James Madison University announced Tuesday that there are 23 self-reported positive cases among students and six among faculty but that due to patient privacy laws, the school can’t verify those tests.
Four additional students have tested positive through the University Health Center since July 1 — three were athletes who are asymptomatic — bringing the total to 33 cases the day before classes start on Wednesday and four days after freshman move-in.
Shortly after posting its dashboard Tuesday afternoon, JMU adjusted the self-reported faculty numbers from 6 to 1. JMU spokesperson Caitlyn Read said this was due to five faculty self-reporting a positive before Aug. 17, the first day student self-reports came in. There have been 24 total since and at least one self-reported positive each day.
“There are decisions that are going to have to be made in real time with the available data as to whether or not we keep students in place or go fully online,” Read said in an interview. “It’s going to be a matter of looking at the data on a frequent basis and making that call.”
On Monday, The Daily News-Record reported that 10 JMU students had tested positive for the coronavirus. Nine were tested off-campus and reported to JMU and one result came from the University Health Center.
In an interview Thursday, Read said incorrectly that the university did not have any student or faculty cases, citing that the move-in had not begun and classes don’t start until Aug. 26. By then, the university had received at least five self-reported student cases.
She clarified Tuesday that the university did not publicly share the isolated number of self-reports for privacy reasons and the first non-athlete case reported through the health center was over the weekend. The other three student-athlete cases were publicly announced.
Read said all reports will now be reflected in the daily update.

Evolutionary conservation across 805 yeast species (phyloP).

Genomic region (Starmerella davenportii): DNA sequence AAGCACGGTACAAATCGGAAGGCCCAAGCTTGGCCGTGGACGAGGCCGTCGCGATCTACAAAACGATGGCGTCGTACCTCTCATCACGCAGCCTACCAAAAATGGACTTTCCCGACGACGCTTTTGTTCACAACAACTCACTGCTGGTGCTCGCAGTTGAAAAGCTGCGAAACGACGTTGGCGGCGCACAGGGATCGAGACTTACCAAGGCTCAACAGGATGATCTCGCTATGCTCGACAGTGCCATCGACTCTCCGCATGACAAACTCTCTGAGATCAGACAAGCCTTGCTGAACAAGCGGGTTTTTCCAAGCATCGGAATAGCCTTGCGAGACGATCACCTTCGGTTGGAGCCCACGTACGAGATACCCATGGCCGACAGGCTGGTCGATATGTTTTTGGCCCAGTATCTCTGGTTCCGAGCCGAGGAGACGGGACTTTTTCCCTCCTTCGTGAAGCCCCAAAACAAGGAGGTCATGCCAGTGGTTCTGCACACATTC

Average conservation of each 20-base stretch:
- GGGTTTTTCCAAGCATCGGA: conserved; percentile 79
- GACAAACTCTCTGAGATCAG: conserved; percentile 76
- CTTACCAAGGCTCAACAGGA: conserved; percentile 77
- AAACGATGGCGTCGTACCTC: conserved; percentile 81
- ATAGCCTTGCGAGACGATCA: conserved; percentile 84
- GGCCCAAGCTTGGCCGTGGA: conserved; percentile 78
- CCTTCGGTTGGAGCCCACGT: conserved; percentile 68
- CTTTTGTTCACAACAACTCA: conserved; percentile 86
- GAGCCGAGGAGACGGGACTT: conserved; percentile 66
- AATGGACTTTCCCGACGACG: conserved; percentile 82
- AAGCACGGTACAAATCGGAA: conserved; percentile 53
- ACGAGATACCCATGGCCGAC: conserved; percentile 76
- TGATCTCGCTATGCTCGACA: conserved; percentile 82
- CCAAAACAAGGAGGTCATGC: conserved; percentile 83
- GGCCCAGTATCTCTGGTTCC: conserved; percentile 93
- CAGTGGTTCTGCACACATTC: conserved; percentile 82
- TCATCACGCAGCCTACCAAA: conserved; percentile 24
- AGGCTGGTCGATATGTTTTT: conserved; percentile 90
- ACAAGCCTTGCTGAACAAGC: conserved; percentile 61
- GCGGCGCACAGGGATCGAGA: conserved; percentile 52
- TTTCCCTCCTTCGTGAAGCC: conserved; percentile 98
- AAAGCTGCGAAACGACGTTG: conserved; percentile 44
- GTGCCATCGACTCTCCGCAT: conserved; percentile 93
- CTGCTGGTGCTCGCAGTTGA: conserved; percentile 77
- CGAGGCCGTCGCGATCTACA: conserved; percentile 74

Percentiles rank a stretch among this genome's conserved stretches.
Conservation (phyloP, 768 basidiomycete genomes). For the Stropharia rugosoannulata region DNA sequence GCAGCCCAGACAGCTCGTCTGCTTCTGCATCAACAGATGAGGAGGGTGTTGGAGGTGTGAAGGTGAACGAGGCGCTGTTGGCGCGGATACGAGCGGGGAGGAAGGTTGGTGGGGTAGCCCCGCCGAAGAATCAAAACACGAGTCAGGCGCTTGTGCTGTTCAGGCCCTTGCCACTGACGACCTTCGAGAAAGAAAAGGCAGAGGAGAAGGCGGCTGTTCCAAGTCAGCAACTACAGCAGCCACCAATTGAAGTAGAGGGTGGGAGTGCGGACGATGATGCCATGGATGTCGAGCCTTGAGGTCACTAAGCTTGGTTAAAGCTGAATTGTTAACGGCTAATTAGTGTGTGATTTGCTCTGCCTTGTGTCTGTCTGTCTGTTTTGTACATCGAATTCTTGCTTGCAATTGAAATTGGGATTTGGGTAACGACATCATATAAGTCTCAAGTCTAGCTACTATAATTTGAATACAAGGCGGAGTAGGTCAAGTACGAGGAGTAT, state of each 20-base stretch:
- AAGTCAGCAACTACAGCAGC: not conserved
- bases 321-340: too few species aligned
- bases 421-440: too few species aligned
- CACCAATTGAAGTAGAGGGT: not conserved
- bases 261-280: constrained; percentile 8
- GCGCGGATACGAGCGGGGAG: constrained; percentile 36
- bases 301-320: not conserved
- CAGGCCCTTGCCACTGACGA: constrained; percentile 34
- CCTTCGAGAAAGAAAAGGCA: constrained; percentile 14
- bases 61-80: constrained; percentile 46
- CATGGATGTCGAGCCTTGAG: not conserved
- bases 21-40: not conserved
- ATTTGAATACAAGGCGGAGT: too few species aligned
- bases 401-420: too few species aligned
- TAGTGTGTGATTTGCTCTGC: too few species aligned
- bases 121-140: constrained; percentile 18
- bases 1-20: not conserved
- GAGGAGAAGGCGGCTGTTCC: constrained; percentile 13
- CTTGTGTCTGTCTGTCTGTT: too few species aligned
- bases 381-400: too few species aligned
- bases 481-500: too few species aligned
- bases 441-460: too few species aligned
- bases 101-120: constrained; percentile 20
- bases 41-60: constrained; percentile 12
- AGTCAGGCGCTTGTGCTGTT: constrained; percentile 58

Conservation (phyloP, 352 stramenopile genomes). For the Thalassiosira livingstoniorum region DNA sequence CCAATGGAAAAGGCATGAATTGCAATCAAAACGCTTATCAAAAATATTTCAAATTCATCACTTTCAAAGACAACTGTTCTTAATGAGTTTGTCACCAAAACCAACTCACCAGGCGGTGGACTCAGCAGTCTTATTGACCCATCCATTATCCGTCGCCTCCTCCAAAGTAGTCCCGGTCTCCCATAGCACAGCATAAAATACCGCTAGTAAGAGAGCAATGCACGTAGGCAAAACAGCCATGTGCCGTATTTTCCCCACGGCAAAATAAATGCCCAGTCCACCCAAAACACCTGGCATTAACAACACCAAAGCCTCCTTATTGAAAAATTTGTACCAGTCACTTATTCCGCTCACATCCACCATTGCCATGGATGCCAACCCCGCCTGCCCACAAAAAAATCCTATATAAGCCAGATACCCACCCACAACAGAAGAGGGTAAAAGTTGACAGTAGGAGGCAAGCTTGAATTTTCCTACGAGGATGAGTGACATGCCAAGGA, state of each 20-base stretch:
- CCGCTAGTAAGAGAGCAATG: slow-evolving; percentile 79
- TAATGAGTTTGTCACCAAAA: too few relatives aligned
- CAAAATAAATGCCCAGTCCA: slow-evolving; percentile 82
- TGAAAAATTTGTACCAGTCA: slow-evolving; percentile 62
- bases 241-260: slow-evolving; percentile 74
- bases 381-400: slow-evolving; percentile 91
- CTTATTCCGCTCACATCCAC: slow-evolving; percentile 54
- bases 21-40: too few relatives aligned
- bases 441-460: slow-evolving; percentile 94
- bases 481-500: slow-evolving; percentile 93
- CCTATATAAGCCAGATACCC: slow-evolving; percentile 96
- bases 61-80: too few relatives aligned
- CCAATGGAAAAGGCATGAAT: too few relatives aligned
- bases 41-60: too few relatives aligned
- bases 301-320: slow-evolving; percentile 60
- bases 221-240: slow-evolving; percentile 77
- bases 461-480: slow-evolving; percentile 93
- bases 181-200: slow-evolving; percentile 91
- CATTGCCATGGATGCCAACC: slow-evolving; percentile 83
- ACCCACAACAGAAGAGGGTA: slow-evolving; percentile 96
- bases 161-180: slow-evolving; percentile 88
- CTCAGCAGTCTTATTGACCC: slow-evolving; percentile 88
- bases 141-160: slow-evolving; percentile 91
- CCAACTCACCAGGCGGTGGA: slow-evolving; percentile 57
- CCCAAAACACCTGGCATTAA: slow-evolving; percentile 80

But the uncertainty leaves some students nervous. Katelyn, a sophomore at JMU who asked that her last name not be used to speak freely, said she and her friends packed lightly for the fall semester. They think within a month, they’ll be headed home.
Katelyn’s first week back includes an in-person economics course for her major that has nearly 60 people enrolled. The class was originally a hybrid, she said. The professor sent the email last week about the switch, after Katelyn had purchased the textbooks and supplies, saying the room would still be at half capacity.
“To me, it doesn’t really make sense, because if we’re not allowed to be in gatherings of more than 10 people, why are we in a class with 60 people?” she asked.
In early August, Harrisonburg City Council passed an ordinance limiting gatherings to 50 people. The JMU student agreement the university required students to sign mandates that students will wear masks and not attend gatherings of more than 10 without risking consequences, which could include suspension or expulsion. Katelyn said she’s already seen a lack of students wearing masks on campus, further heightening the worry.
The self-reported cases are identified as students or employees who were tested off-campus and notified JMU. On its COVID dashboard, the school notes that not all positive cases are on campus and there are students and staff working or teaching remotely.
While VDH doesn’t disclose information about individual cases, Dr. Laura Kornegay, director of the Central Shenandoah District that includes Harrisonburg, said there’s been a slight upward trend of cases in Harrisonburg since mid-July and in the last 2 days. Kornegay said the uptick isn’t conclusively linked to JMU.
Of the 620 tests reported on the dashboard, 601 were on student athletes who were screened upon arrival beginning in early July. Athletics spokesperson Kevin Warner said the testing will increase as the school’s 500 student athletes return for the semester.
None of those test results include employees.
COVID-19 testing is also not mandated for all JMU students, unlike at VCU and UVA, which required testing as part of their reopening plans. In VCU’s first week of classes, 59 students tested positive.
The CDC does not advise mass testing for asymptomatic students. As a result, the University Health Center is focused on asymptomatic individuals, according to the JMU website, but will also test people who’ve been in contact with someone who tested positive upon request.
JMU will also not be releasing demographics data — age, sex, race or ethnicity — due to the small data set and heightened privacy risk.
Currently, the overall positivity rate — or the percentage of people who test positive — is 0.65%. If students are unable to quarantine, JMU has 136 beds available for isolation.
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Staff writer Wayne Epps contributed to this report.